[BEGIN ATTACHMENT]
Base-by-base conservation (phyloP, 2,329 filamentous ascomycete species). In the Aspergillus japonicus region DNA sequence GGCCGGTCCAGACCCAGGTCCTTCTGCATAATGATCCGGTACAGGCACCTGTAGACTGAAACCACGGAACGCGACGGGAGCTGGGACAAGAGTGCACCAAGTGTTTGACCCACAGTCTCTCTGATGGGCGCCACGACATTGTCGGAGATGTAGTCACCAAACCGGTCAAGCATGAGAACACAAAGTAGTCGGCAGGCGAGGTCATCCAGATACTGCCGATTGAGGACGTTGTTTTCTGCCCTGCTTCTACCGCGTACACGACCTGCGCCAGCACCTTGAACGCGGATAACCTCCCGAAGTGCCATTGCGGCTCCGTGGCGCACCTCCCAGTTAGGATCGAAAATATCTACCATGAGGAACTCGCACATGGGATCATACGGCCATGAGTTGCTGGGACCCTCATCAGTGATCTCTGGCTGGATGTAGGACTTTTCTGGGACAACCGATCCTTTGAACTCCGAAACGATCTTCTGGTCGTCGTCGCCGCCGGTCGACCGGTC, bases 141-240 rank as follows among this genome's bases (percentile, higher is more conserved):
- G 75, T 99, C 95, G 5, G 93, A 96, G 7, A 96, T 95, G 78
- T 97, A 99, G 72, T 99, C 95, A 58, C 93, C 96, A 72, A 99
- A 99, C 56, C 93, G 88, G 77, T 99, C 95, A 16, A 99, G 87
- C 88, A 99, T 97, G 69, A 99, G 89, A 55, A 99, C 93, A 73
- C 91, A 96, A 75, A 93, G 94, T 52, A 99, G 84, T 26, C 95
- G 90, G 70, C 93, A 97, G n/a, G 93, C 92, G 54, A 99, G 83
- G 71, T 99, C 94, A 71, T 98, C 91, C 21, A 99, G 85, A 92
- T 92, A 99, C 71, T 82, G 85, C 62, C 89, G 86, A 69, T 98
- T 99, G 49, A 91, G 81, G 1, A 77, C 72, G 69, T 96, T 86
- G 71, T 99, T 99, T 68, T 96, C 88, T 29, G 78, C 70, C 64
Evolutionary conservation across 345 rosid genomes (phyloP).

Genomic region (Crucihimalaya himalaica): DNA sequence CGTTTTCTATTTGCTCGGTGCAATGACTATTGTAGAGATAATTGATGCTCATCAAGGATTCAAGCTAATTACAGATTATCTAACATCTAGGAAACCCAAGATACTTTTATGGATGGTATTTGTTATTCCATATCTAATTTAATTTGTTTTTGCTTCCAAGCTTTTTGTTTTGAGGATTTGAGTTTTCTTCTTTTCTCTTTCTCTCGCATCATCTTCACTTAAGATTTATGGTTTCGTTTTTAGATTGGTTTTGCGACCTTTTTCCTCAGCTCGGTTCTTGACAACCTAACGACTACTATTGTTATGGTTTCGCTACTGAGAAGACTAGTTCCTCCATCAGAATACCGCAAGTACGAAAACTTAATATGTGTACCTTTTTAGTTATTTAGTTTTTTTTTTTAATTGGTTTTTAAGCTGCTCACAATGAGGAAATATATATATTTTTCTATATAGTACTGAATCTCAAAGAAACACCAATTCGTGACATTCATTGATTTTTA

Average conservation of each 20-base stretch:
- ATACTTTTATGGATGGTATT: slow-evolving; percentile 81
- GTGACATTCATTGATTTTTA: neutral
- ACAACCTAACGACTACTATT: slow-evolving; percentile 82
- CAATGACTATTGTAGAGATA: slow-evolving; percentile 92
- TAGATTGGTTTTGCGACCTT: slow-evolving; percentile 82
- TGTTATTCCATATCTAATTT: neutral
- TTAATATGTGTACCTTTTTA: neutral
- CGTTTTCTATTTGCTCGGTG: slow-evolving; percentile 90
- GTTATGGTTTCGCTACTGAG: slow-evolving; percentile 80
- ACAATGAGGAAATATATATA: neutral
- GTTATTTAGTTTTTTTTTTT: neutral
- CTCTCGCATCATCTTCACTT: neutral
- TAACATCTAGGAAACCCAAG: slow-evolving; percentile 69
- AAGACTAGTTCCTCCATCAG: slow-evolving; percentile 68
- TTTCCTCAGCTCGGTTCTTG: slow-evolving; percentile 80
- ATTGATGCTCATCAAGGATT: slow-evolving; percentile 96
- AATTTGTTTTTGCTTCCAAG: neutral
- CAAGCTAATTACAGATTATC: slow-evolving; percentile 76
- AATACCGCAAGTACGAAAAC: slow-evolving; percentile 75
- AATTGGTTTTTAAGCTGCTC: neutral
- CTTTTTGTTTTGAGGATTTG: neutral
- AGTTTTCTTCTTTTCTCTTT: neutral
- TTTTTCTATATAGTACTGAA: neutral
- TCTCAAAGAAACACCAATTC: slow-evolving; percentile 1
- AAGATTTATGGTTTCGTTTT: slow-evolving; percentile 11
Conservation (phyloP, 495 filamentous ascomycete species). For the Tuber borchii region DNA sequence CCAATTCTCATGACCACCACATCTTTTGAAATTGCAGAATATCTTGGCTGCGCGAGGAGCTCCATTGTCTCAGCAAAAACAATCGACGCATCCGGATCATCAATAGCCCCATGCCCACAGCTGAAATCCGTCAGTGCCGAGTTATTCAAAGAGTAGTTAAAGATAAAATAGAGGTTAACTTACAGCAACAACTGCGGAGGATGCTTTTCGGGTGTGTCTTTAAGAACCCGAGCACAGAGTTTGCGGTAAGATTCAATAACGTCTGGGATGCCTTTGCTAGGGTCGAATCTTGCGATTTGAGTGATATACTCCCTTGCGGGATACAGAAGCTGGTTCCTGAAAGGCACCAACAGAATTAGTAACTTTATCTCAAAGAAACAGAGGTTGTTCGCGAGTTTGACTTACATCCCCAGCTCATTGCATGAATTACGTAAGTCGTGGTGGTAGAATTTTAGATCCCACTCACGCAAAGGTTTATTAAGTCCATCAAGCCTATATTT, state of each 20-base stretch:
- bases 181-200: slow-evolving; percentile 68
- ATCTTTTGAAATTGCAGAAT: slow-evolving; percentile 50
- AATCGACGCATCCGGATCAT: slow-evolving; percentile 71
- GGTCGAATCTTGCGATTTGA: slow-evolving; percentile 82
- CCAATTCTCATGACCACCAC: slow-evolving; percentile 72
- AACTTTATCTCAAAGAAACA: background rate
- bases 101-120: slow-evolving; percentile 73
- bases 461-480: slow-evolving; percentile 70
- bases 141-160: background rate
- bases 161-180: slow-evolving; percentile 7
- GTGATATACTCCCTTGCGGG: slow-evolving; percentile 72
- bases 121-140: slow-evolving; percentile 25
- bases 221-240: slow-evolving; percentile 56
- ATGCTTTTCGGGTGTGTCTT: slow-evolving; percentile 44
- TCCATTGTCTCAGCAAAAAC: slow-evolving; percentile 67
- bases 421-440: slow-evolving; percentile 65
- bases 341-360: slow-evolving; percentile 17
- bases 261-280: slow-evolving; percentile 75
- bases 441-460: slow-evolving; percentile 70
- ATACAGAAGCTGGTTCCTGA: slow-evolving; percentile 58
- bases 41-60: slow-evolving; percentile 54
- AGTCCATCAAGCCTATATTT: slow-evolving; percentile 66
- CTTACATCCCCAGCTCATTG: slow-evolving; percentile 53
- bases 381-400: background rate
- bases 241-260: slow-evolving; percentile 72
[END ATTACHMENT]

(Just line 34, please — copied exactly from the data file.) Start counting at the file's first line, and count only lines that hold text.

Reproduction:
- AATTGGTTTTTAAGCTGCTC: neutral